Somebody else to benefit from the community vibe of Angel Courtyard is Dan Hymas of Coralbay Seafoods. For 15 years Dan has been involved in the fish industry, starting work after he finished school in a small market in Watford where he was able to pick up the basics of the trade: "By chance my boss actually owned a business in Billingsgate so I was able to see both the wholesale side of the business and the retail." From there he went to work for several wholesale companies, which enabled him to travel around the country, sourcing fresh fish from some of the best areas in England.When the time came for Dan to move away from London, he knew immediately that the south coast was the ideal place for him: "I didn't want to move away from London to another big city so I decided to look around some of the smaller ports in Hampshire, Lymington was perfect for me as it still had the bustle and the passing trade, yet it wasn't too big and overcrowded with other similar businesses. Dan has spent the last few years working the local markets before taking the plunge and setting up his own store a little over three months ago.

Keep it independent"I think the big supermarkets have shot themselves in the foot by exploiting their suppliers. Programmes like Watchdog and Panorama have picked up on this and have shown them for the type of companies they are." This has benefitted small businesses like Coralbay. Dan is able to offer a unique and personal shopping experience: "I've gone for a more continental look around the shop to try and get away from the whole idea of serving behind a counter. I like to be able to interact with the customer rather than have that separation and divide that the counter creates." Dan continues to work on his market stall three times a week and hopes the store will be just as successful. Company: Kikis BoutiqueOwner: Kia SmithA year-and-a-half ago Kia Smith decided to make a life changing decision, after working as a teacher for seven years, her love of shopping and desire to find the most unique outfits led to her to pack it all in for a quaint little boutique store in Christchurch. "I've always lived in Bournemouth and used to enjoy days out to Christchurch and Lymington when I was growing up. After taking the first steps to open the store in Christchurch, when the space in Lymington came up I couldn't resist the opportunity to expand."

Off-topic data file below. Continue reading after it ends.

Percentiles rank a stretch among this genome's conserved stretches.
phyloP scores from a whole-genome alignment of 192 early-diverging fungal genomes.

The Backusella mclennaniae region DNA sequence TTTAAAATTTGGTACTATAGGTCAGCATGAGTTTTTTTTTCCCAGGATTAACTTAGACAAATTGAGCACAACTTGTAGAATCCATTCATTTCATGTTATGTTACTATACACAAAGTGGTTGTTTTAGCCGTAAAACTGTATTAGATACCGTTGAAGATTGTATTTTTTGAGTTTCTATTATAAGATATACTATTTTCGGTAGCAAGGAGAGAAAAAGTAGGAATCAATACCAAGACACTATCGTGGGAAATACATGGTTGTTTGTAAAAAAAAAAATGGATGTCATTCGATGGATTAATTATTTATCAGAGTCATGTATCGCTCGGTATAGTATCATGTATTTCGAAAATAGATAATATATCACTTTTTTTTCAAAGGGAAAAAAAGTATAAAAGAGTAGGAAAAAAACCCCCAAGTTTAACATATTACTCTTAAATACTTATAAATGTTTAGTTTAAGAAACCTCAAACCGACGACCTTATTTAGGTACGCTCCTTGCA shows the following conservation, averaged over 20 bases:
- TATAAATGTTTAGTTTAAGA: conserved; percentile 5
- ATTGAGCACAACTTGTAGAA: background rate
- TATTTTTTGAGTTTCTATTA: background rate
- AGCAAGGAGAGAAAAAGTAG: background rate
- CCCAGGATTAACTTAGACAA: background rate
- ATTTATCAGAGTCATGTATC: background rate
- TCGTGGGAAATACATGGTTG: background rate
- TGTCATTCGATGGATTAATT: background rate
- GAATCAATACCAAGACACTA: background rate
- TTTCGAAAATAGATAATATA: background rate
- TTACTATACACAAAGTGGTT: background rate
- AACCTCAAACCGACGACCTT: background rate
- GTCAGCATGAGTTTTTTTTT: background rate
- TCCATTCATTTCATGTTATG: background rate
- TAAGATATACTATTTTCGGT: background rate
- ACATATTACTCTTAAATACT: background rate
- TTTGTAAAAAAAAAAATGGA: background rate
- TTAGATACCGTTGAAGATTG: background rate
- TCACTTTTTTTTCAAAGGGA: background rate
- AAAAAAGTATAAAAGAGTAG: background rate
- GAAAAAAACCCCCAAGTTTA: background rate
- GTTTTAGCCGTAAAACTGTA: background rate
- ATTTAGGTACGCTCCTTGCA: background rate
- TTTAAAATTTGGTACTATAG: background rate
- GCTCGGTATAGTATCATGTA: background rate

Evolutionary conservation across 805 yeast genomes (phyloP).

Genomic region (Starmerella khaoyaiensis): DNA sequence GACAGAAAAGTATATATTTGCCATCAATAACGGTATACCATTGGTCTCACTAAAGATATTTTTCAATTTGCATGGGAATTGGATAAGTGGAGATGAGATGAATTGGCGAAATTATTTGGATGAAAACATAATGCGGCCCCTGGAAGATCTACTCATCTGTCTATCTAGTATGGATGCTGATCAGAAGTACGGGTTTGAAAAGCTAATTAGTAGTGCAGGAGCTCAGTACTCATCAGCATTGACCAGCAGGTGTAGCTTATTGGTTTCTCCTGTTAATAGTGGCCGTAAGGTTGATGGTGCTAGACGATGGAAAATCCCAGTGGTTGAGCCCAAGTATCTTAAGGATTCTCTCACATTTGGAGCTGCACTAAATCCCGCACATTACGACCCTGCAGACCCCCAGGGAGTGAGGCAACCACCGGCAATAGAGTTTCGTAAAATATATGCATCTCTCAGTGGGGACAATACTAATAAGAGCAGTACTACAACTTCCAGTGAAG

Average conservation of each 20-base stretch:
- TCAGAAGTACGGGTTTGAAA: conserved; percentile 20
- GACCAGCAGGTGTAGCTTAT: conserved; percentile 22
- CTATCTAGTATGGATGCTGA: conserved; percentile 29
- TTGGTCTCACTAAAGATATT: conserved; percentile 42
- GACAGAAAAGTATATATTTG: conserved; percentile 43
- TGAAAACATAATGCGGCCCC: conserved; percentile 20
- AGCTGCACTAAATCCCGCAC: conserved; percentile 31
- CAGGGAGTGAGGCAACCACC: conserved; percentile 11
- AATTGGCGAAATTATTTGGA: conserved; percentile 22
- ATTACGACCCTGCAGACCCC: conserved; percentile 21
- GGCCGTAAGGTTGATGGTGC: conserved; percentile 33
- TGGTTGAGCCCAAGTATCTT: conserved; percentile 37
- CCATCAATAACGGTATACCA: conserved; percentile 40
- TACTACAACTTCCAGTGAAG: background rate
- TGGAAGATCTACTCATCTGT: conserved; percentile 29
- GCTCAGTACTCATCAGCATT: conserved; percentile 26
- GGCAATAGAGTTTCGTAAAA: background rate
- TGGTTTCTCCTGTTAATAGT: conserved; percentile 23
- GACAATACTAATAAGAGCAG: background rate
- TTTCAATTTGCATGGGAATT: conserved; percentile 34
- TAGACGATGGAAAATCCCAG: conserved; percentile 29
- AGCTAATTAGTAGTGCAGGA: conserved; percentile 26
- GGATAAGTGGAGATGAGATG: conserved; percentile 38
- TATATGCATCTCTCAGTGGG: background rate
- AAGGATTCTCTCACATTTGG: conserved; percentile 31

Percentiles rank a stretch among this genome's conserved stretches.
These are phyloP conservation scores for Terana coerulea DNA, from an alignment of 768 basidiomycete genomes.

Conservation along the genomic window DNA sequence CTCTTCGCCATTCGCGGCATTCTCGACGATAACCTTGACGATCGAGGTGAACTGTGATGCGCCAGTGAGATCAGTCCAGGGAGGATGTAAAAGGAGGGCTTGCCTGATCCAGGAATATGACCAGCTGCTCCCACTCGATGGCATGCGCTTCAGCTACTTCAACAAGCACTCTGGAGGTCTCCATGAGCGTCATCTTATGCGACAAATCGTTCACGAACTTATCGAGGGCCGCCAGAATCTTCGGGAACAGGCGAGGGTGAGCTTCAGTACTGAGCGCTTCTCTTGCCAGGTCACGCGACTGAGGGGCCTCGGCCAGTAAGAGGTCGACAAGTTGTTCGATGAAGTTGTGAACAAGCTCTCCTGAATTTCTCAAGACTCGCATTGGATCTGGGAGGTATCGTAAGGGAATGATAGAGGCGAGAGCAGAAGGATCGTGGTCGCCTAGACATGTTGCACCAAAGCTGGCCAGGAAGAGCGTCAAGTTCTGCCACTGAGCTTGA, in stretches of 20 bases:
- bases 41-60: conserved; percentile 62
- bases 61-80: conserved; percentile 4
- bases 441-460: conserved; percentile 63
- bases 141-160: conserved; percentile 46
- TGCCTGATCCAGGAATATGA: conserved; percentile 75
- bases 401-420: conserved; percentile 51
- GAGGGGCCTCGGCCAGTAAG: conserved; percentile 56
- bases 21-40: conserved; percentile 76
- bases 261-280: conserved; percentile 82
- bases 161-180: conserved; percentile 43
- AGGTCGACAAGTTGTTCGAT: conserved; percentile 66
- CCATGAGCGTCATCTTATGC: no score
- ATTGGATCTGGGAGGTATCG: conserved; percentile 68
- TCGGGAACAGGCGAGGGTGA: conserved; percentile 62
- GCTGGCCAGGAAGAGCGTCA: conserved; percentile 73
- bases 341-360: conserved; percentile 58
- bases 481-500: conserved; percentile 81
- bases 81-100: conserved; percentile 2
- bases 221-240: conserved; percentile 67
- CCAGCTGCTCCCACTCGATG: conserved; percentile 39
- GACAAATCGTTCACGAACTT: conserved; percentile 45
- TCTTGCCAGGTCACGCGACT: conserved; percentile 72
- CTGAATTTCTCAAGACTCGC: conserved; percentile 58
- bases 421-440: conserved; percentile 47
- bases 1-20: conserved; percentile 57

Warm welcomeKikis Boutique in Lymington has been open for just four months, yet already she is enjoying being a part of the hustle and bustle that the high street is famous for. "Everyone has been so welcoming. When we moved in all of the local businesses sent us good luck cards, it was really lovely." At the age of 27, Kia has come a long way, changing her career was a big step, something that she couldn't have done without the support of her parents: "My mum has always been an inspiration to me, as a child I used to look up to her as a style icon and even now she helps me with the sourcing and the buying of my products." Now that Kia has two successful stores under her belt, she is determined to take Kikis Boutique online and her brand new website, has arrived just in time for Christmas. "I think I would eventually like to own another boutique, I am still very conscious of my brand, I have always wanted to create a unique shopping experience and do not want to jeopardise that by having too many stores."